Real Answers from Real Pilots

Is it possible to live a "nomadic" lifestyle as an airline pilot?

Hi all,

I’m currently three months into the 40 hour career pilot program at ATP and it’s going very smoothly and I’m super glad that I started down this path.

A little background before my question: I’m a bit of a nomad and my career before I started at ATP allowed me to move around the country pretty often. I would move around about once or twice a year or so and I even spent some time living out of a camper and was on the road constantly for around 6 months. I love that lifestyle and would like to continue it.

So my question: Is it possible to move around a lot (like every six months or so) when you are working at an airline? Would that change between airlines or major/regional carriers? I know a lot of people may live out of state and commute to their base. Does the airline expect you to always commute from the same location?

It seems like this should be totally possible but I don’t want to get my hopes up and have unreasonable expectations. I hope I explained myself clearly. I just want the freedom to live in one state for a few months and then go to another state then another state etc. (obviously, I’m single, no kids blah blah blah).

Thanks!

Hi Cory,

Glad the training is going well for you. I have a good friend Brian who flies for United and humorously calls himself “homeless”. Brian actually owns a few homes in IAH which he bought years ago in some questionable neighborhoods. Well the neighborhoods cleaned up and he realized he could collect some serious rent from them, including the home he was living in himself. He put all his stuff in storage and “lives” wherever he finds himself. He flies often so when he’s working United takes care of the hotel. He has a girlfriend in CA and other family elsewhere in the country and if all else fails he gets a hotel room for a night or 2. Now this doesn’t sound like what you’re talking about but I think it answers your question. I’ve known pilots who commute from Asia, Europe and Australia. Honestly the airline could care less where you’re commuting from or how you get to work so long as you do get to work. It’s your choice BUT more important it’s YOUR responsibility and that’s that. That said don’t expect them to pay for your commute, your moving expenses or listen to your excuses if you can’t figure out how to get to work from your new camp.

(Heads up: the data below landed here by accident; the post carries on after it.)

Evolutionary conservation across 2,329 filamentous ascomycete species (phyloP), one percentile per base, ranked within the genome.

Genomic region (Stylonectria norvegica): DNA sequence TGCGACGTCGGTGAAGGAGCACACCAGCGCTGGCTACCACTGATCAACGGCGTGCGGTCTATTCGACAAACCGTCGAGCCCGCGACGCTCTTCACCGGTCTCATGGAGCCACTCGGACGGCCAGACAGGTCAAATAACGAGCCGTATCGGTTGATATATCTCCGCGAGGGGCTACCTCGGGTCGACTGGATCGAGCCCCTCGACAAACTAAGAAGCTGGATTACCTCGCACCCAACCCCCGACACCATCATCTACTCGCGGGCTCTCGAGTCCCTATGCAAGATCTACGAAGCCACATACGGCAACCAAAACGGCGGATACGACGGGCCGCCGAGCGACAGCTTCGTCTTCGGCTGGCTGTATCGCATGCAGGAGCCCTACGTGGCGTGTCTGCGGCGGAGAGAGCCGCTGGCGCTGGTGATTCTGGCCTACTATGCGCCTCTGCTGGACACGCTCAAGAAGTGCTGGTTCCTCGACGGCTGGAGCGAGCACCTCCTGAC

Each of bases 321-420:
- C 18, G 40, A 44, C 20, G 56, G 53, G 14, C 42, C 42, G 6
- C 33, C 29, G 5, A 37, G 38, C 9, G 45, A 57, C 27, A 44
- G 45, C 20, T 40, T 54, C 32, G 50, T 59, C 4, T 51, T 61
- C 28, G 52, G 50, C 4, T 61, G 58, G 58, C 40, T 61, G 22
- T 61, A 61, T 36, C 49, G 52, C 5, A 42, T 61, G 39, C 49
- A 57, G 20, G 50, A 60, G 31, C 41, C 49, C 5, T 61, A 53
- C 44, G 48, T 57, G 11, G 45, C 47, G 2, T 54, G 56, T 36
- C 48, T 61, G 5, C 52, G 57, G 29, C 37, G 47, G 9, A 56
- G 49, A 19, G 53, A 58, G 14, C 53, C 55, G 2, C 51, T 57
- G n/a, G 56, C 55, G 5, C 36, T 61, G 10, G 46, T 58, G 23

Adam

That is awesome! Exactly the kind of thing that I was hoping was possible. I was already really excited about a career flying planes but now I’m even more excited!

Cory,

I routinely commute out of both Norfolk, VA and South Bend, IN and sometimes Denver, CO. United doesn’t care where I come in from, as long as I am there in time for my trip they are happy.

Chris

@Adam,
Quick question about commuting- obviously, the pilot has a responsibility to get to work, wherever that may be, in plenty of time to fly the aircraft. When commuting from another state or part of the country, how can a pilot prepare for commuting without overcompensating for possible delays? Can pilots generally safely assume that he/she could catch a ride on the preferred outgoing flight to get them there right in time, or do pilots tend to commute on a flight that leaves a few hours earlier in case of weather, repairs, etc?

In short, I suppose what I am saying is how does a pilot make sure that he is not late, factoring in so many factors that could delay him? What if another pilot gets the jumpseat first?

Elaine,

Those are things that you just pick up with time. There are a lot of things that can cause problems with your commute, that is why a lot of people prefer not to commute. In the end it is no different than commuting in your car. You just estimate what could go wrong and plan accordingly.

For example, if your show time is 10am and your flight is scheduled to land at 9:45am, you’re taking a risk. It would be smart to take a flight that lands at 7am or 8am, to avoid the risk

Another example, if you have to show up at 10am and you have a flight that arrives at 8am but the weather is forecast to be bad, you would probably want to commute in the night before and spend the night in a hotel since you can bet on the morning flight being delayed.

Yarden

Elaine,

It would be very risky to arrive right in time for a flight assignment. Most of us that commute leave one or two flights prior than when we need to, even that means leaving the day before. In case of bad weather like winter storms it is sometimes necessary to commute in a whole 24 hours prior to beginning work. If another pilot gets the jumpseat first then you go find another ride to work.

Some airlines have “commuter clauses” to their contract that help pilots that aren’t able to make their flight assignments, but the pilot has to meet certain criteria and the trip is dropped without pay.

Chris

Elaine,

Like the others said you get better with practice but you start “assuming” your preferred route is fine that’s when you have problems AND getting there just in time is frankly irresponsible. I’ve never actually commuted I do travel alot to see family and friends. I’m not even trying to get to work and always have a few days and trust me even that’s stressful. I’ll always have at least 2 alternate plans and sometimes I have to get really creative.

Adam

Thanks for all the info! Very helpful to know.